Britain's banks could face the threat of being broken up after a report warned the ring-fence to separate risky operations from savers' deposits needed "electrification".
The Parliamentary Commission on Banking Standards - whose membership includes the future Archbishop of Canterbury Justin Welby, former chancellor Lord Lawson and Treasury committee chair Andrew Tyrie - said plans included in the Banking Reform Bill "fall well short of what is required".
In its first report since being set up in the wake of the Libor-rigging scandal, the Commission said legislation should include a reserve power for full separation if banks did not implement reforms.
The Commission will also take evidence in the new year on whether separation of proprietary trading would be more appropriate. Its initial recommendations could put it on a collision course with Chancellor George Osborne, who warned the Commission last month against "unpicking the consensus" over reform proposals in the Bill.
The report comes a day after Swiss banking giant UBS agreed a £940 million settlement for "widespread and extensive" attempts to fix Libor rates after admitting fraud and bribery.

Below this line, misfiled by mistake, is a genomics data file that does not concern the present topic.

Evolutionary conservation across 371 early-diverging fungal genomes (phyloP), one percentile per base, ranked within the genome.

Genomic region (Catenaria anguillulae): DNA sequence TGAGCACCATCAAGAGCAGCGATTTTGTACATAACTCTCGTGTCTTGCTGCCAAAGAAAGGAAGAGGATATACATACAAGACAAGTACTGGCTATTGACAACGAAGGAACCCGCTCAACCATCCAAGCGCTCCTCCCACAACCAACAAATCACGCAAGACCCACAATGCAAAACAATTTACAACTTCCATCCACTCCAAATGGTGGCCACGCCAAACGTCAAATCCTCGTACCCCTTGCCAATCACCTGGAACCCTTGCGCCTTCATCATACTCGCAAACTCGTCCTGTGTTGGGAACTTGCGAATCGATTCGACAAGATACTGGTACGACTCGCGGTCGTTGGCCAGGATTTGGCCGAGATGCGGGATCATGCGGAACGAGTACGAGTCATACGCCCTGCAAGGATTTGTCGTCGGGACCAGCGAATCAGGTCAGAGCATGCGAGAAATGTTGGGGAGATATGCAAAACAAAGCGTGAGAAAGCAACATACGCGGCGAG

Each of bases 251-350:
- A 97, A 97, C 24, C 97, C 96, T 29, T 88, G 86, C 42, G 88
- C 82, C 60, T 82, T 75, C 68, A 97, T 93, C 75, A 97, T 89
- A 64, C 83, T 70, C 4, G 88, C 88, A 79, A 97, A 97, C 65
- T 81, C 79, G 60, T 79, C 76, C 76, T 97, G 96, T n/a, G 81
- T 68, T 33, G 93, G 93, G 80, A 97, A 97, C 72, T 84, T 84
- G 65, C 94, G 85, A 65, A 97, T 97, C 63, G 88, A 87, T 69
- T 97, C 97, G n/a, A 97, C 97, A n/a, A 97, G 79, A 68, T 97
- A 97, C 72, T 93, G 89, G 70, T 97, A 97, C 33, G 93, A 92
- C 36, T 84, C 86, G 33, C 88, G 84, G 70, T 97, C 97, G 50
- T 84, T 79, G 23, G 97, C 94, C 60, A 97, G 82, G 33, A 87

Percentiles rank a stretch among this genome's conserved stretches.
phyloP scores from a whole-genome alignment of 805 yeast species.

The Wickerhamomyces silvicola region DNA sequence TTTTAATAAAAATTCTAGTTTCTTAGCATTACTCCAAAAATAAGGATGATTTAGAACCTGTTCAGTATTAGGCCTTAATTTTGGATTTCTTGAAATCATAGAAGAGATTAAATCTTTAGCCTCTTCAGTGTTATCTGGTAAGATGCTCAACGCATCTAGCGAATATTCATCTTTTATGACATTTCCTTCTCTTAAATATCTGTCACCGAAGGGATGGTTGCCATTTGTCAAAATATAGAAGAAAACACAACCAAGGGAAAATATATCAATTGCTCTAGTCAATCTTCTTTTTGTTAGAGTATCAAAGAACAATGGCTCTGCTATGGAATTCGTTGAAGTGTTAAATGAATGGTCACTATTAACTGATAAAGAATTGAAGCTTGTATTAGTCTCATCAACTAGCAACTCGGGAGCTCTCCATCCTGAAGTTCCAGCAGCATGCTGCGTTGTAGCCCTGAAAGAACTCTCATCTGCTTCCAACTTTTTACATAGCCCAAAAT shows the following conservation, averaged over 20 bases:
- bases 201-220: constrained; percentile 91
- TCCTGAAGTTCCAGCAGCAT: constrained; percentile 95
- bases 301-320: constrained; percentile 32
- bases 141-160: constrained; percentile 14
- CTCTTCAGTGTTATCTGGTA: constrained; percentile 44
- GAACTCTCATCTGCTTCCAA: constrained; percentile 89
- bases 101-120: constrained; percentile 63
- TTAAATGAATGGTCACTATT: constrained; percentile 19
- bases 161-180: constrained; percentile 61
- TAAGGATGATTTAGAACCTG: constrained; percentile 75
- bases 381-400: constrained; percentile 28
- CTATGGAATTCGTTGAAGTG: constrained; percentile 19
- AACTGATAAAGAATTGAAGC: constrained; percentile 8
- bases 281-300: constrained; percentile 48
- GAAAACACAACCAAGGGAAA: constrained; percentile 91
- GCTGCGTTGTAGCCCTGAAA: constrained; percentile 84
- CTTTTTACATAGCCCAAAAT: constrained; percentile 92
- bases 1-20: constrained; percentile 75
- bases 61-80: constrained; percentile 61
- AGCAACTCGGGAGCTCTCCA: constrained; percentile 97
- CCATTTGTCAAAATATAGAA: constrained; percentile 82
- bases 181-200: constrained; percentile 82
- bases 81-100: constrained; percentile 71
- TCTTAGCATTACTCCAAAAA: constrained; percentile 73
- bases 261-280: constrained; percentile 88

Andrew Tyrie, chairman of the Commission, said the latest revelations "beggar belief". "It is the clearest illustration yet that a great deal more needs to be done to restore standards in banking," he added.
While the Commission said it welcomed plans for a ring-fence, designed to make the system more secure and to protect deposits from so-called casino banking operations, it added that loopholes could easily develop. The ring-fence would be "tested and challenged by the banks", while it said politicians could also succumb to lobbying from the industry.
Shadow chancellor Ed Balls said: "This is an important cross-party report which sets out real challenges for the banks, government and Parliament. After repeated scandals, from Libor-fixing to mis-selling to small businesses, it is clear that we need radical reform of our banks."
Mr Tyrie told BBC Radio 4's Today programme that the banks had to be clear there would be "deep trouble" if they attempted to break through the ring fence.
Mr Tyrie said his commission had looked to recommend measures which would improve banks' behaviour long-term. He added: "If you know the fence is electrified, you're less likely to go and poke it to find a hole. We're discussing this in a climate of relative crisis but one day, it's difficult to imagine, in 10 or 20 years' time, there will be a clear blue sky with no clouds on the banks' horizon, and people will get complacent. It's at that point it's crucial you have a set of rules and a system in place that can keep banks away from testing the ring fence."